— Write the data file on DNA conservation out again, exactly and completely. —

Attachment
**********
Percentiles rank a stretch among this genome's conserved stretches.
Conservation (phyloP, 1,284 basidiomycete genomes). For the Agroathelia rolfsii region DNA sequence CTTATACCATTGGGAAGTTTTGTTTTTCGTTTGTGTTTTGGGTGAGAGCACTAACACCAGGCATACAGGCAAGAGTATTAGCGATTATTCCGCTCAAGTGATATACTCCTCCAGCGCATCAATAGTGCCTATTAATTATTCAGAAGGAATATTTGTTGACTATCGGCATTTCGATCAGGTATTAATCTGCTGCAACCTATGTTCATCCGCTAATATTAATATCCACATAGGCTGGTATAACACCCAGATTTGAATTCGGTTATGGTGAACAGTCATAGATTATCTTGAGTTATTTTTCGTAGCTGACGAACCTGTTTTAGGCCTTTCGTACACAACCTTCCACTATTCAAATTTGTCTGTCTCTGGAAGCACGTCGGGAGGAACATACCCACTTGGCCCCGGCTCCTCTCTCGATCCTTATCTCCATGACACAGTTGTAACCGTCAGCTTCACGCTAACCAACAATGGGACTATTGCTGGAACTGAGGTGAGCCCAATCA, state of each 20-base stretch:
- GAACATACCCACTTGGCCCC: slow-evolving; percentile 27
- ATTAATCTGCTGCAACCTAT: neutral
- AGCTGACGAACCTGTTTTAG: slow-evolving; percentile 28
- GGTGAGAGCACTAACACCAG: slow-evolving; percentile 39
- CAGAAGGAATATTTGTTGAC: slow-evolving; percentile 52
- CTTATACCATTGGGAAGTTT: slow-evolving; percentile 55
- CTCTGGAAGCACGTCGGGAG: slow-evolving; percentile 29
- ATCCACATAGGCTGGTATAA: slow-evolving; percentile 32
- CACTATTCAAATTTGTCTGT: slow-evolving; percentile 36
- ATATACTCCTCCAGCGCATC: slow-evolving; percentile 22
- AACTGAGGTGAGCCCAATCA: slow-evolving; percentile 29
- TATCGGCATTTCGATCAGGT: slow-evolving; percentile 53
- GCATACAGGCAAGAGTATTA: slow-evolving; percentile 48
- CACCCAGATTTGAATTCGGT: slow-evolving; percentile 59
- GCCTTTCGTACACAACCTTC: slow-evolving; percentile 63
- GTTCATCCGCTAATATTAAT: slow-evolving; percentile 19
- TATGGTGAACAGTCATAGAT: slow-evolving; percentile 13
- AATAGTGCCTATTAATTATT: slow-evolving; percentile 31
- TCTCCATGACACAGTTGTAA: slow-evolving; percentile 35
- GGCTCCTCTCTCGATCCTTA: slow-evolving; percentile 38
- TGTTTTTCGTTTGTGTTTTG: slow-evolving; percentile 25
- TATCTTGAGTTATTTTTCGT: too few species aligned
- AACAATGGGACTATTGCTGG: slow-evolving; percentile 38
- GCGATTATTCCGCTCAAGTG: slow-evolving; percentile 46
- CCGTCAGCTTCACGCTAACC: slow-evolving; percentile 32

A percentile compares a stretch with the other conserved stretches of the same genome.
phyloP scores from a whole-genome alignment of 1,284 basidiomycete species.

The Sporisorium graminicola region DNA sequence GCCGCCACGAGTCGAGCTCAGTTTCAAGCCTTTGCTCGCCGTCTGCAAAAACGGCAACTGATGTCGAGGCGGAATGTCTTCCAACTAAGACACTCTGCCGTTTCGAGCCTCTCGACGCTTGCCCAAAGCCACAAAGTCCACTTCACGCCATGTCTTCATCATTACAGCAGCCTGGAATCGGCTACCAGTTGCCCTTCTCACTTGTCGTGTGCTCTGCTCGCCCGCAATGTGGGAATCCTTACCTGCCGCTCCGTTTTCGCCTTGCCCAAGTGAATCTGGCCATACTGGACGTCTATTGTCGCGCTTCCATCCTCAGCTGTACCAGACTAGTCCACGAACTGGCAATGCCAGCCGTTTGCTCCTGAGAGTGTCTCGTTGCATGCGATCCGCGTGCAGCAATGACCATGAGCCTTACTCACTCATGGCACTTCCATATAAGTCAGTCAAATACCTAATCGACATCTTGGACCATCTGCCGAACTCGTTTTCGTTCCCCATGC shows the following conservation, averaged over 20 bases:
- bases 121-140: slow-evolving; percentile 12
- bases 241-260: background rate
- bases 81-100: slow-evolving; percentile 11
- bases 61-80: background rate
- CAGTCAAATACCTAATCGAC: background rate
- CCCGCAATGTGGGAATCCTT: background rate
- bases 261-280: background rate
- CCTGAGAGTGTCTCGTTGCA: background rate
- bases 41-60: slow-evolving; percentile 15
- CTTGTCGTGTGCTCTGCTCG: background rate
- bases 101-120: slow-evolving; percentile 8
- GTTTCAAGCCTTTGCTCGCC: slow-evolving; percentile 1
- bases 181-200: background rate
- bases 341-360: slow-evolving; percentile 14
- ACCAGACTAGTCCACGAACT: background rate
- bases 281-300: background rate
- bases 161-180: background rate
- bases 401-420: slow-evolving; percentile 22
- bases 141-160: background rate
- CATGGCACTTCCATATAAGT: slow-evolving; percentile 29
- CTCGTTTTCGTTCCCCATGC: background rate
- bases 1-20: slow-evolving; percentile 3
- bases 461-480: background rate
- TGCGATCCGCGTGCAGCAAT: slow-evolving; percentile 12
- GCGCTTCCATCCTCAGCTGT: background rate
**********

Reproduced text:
Percentiles rank a stretch among this genome's conserved stretches.
Conservation (phyloP, 1,284 basidiomycete genomes). For the Agroathelia rolfsii region DNA sequence CTTATACCATTGGGAAGTTTTGTTTTTCGTTTGTGTTTTGGGTGAGAGCACTAACACCAGGCATACAGGCAAGAGTATTAGCGATTATTCCGCTCAAGTGATATACTCCTCCAGCGCATCAATAGTGCCTATTAATTATTCAGAAGGAATATTTGTTGACTATCGGCATTTCGATCAGGTATTAATCTGCTGCAACCTATGTTCATCCGCTAATATTAATATCCACATAGGCTGGTATAACACCCAGATTTGAATTCGGTTATGGTGAACAGTCATAGATTATCTTGAGTTATTTTTCGTAGCTGACGAACCTGTTTTAGGCCTTTCGTACACAACCTTCCACTATTCAAATTTGTCTGTCTCTGGAAGCACGTCGGGAGGAACATACCCACTTGGCCCCGGCTCCTCTCTCGATCCTTATCTCCATGACACAGTTGTAACCGTCAGCTTCACGCTAACCAACAATGGGACTATTGCTGGAACTGAGGTGAGCCCAATCA, state of each 20-base stretch:
- GAACATACCCACTTGGCCCC: slow-evolving; percentile 27
- ATTAATCTGCTGCAACCTAT: neutral
- AGCTGACGAACCTGTTTTAG: slow-evolving; percentile 28
- GGTGAGAGCACTAACACCAG: slow-evolving; percentile 39
- CAGAAGGAATATTTGTTGAC: slow-evolving; percentile 52
- CTTATACCATTGGGAAGTTT: slow-evolving; percentile 55
- CTCTGGAAGCACGTCGGGAG: slow-evolving; percentile 29
- ATCCACATAGGCTGGTATAA: slow-evolving; percentile 32
- CACTATTCAAATTTGTCTGT: slow-evolving; percentile 36
- ATATACTCCTCCAGCGCATC: slow-evolving; percentile 22
- AACTGAGGTGAGCCCAATCA: slow-evolving; percentile 29
- TATCGGCATTTCGATCAGGT: slow-evolving; percentile 53
- GCATACAGGCAAGAGTATTA: slow-evolving; percentile 48
- CACCCAGATTTGAATTCGGT: slow-evolving; percentile 59
- GCCTTTCGTACACAACCTTC: slow-evolving; percentile 63
- GTTCATCCGCTAATATTAAT: slow-evolving; percentile 19
- TATGGTGAACAGTCATAGAT: slow-evolving; percentile 13
- AATAGTGCCTATTAATTATT: slow-evolving; percentile 31
- TCTCCATGACACAGTTGTAA: slow-evolving; percentile 35
- GGCTCCTCTCTCGATCCTTA: slow-evolving; percentile 38
- TGTTTTTCGTTTGTGTTTTG: slow-evolving; percentile 25
- TATCTTGAGTTATTTTTCGT: too few species aligned
- AACAATGGGACTATTGCTGG: slow-evolving; percentile 38
- GCGATTATTCCGCTCAAGTG: slow-evolving; percentile 46
- CCGTCAGCTTCACGCTAACC: slow-evolving; percentile 32

A percentile compares a stretch with the other conserved stretches of the same genome.
phyloP scores from a whole-genome alignment of 1,284 basidiomycete species.

The Sporisorium graminicola region DNA sequence GCCGCCACGAGTCGAGCTCAGTTTCAAGCCTTTGCTCGCCGTCTGCAAAAACGGCAACTGATGTCGAGGCGGAATGTCTTCCAACTAAGACACTCTGCCGTTTCGAGCCTCTCGACGCTTGCCCAAAGCCACAAAGTCCACTTCACGCCATGTCTTCATCATTACAGCAGCCTGGAATCGGCTACCAGTTGCCCTTCTCACTTGTCGTGTGCTCTGCTCGCCCGCAATGTGGGAATCCTTACCTGCCGCTCCGTTTTCGCCTTGCCCAAGTGAATCTGGCCATACTGGACGTCTATTGTCGCGCTTCCATCCTCAGCTGTACCAGACTAGTCCACGAACTGGCAATGCCAGCCGTTTGCTCCTGAGAGTGTCTCGTTGCATGCGATCCGCGTGCAGCAATGACCATGAGCCTTACTCACTCATGGCACTTCCATATAAGTCAGTCAAATACCTAATCGACATCTTGGACCATCTGCCGAACTCGTTTTCGTTCCCCATGC shows the following conservation, averaged over 20 bases:
- bases 121-140: slow-evolving; percentile 12
- bases 241-260: background rate
- bases 81-100: slow-evolving; percentile 11
- bases 61-80: background rate
- CAGTCAAATACCTAATCGAC: background rate
- CCCGCAATGTGGGAATCCTT: background rate
- bases 261-280: background rate
- CCTGAGAGTGTCTCGTTGCA: background rate
- bases 41-60: slow-evolving; percentile 15
- CTTGTCGTGTGCTCTGCTCG: background rate
- bases 101-120: slow-evolving; percentile 8
- GTTTCAAGCCTTTGCTCGCC: slow-evolving; percentile 1
- bases 181-200: background rate
- bases 341-360: slow-evolving; percentile 14
- ACCAGACTAGTCCACGAACT: background rate
- bases 281-300: background rate
- bases 161-180: background rate
- bases 401-420: slow-evolving; percentile 22
- bases 141-160: background rate
- CATGGCACTTCCATATAAGT: slow-evolving; percentile 29
- CTCGTTTTCGTTCCCCATGC: background rate
- bases 1-20: slow-evolving; percentile 3
- bases 461-480: background rate
- TGCGATCCGCGTGCAGCAAT: slow-evolving; percentile 12
- GCGCTTCCATCCTCAGCTGT: background rate